This past week, at the urging of state K-12 education commissioner Mitch Chester, Deval Patrick’s Massachusetts Board of Education took a vote against Massachusetts’ nation-leading and achievement gap-closing charter schools. The vote reminds us once again how intellectually warped so much of K-12 education policymaking remains.
The biggest victims of this BOE vote are the tens-of-thousands of underserved poor and minority children trapped in chronically underperforming urban school districts with no school choices and zero way out.
The vote reminds us that despite the huge gains the country has made since the 1954 Brown v. Board of Education and the events in places like Birmingham, Alabama, in the early 1960s, as a people America still has, in the words of poet Robert Frost, “miles to go before [we] sleep,” to make access to equal K-12 educational opportunities a reality.
These kinds of events recall the life and work of the great unsung Birmingham Civil Rights leader, the Rev. Fred Shuttlesworth (pictured above). More on him in a minute.
For those who think 1960s Civil Rights analogies to modern K-12 education policymaking are overwrought, let’s remember that piles of independent research now make it clear that one year in a high quality Boston charter school is equal to two years in the Boston Public Schools.
In the minority-majority urban Massachusetts school districts, 30 percent of the students drop out and among the students who stay, over half score in the lowest two categories on the MCAS test. If this isn’t a 21st century Civil Rights issue, what is?
As the Worcester T&G editorial board wrote concisely in its Friday editorial, entitled “An affront to freedom,” about the Massachusetts BOE’s anti-charter vote:
“Sadly, state education officials have made it clear they are more interested in protecting the jobs of bureaucrats and teachers than in letting real choice and competition do for education what they do for every other consumer market.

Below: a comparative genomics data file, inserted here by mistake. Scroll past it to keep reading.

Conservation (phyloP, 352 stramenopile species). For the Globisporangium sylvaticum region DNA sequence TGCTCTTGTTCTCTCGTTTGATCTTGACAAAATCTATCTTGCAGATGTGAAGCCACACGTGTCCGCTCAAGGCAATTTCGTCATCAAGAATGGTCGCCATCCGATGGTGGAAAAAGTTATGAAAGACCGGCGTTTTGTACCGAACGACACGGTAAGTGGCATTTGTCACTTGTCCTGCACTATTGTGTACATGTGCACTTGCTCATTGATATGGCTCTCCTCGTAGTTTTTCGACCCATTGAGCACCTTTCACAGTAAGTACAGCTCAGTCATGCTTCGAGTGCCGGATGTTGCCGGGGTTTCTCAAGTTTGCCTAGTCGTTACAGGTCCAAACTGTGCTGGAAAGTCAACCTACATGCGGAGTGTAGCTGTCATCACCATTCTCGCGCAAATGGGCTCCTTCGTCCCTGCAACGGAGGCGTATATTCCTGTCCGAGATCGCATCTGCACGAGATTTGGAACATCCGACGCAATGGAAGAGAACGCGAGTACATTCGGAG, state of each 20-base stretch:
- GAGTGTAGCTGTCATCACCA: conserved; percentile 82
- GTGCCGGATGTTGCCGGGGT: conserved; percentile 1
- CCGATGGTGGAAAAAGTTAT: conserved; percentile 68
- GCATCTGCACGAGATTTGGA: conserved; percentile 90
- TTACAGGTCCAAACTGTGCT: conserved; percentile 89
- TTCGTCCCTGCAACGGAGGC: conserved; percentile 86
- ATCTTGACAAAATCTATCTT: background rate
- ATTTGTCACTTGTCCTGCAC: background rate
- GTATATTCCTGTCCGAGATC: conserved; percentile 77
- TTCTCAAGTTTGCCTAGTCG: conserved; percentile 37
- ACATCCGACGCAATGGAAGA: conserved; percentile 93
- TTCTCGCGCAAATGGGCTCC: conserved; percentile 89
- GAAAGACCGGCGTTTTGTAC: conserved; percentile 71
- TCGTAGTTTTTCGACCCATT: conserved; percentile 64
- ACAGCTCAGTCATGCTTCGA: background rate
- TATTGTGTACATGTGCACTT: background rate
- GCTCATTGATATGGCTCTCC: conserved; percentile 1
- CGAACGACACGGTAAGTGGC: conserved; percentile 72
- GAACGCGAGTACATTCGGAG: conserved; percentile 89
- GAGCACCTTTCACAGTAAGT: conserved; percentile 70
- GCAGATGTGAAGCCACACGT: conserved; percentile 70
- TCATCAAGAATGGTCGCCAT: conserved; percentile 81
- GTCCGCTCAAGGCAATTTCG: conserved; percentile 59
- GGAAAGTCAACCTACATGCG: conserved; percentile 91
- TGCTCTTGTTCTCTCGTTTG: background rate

The BESE’s latest move is to give so-called student growth scores 25 percent of the weight in the charter-school formula, up from 20 percent. Ostensibly, that move is to recognize districts that, while still seeing below-average performance, are making rapid progress.
It means that some urban communities, including Lowell, Somerville, and Worcester, will no longer be considered among the bottom 10 percent of school districts in terms of academic performance, thus dampening charter school growth.”
The most astounding aspect of this brazen BOE move to limit Massachusetts’ charter schools, which have demonstrably closed the achievement gaps between poor/minority kids and their wealthier and often white peers, is that it takes place within a week of the 50th anniversary of the passage of the landmark 1964 Civil Rights Act.
Enter Rev. Fred Shuttlesworth, whose leadership was the key to getting Dr. Martin Luther King, Jr. and the Southern Christian Leadership Conference to come to Birmingham (the South’s most bitterly segregated city) in 1963. The direct action of Civil Rights leaders like Revs. Shuttlesworth and King set up the historical confrontation with Bull Connor, his cadre of racist, billy club-wielding Birmingham policemen, and the firemen who opened up high-pressure fire hoses on children and students protesting to gain their Civil Rights.
These actions set the stage for King’s famous “Letter from Birmingham Jail,” Gov. George Wallace “standing in the school house door,” King’s March on Washington and “I Have a Dream Speech,” the tragic bombing of the Sixteenth Street Baptist Church that killed four little girls, and finally the July 2nd signing of the 1964 Civil Rights Act.
Drawn from the biography of Rev. Fred Shuttlesworth by Andrew Manis, A Fire You Can’t Put Out, here’s a story that highlights what farsighted and genuine Civil Rights leadership should look like.
On a Monday night in 1959 in the St. James Baptist Church, the Rev. Fred Shuttlesworth, (whose house had already been bombed by the Klan on Christmas in 1956, who was beaten with bike chains and baseball bats by a segregationist mob in 1957, and whose church was bombed in both 1956 and 1958) was assembling a mass meeting of his parishioners and activists.
When, after weeks of harassment from the Birmingham Fire Department, firemen showed up at the church falsely claiming a “report” was called in about a fire in St. James Baptist. Upon leaving the church to resume the mass meeting at another church a block away, Fred Shuttlesworth told the Birmingham Fire Chief, “Y’all think it’s a fire in there? You know there ain’t no fire in there. The kind of fire in there you can’t put out with hoses and axes!”
This story should be instructive to Massachusetts charter school supporters. After all of the Patrick administration’s, Mitch Chester’s, and the board of education’s petty harassments, the commonwealth’s charter school movement is not unlike those who gathered in St. James Baptist Church so many decades ago.
The Fred Shuttlesworth model of defiant, principled Civil Rights leadership is what Bay State charter activists will need to channel to overcome the modern-day Bull Connors and George Wallaces who want to wall off poor and minority kids from their natural educational birthrights and deprive them of quality educational choices.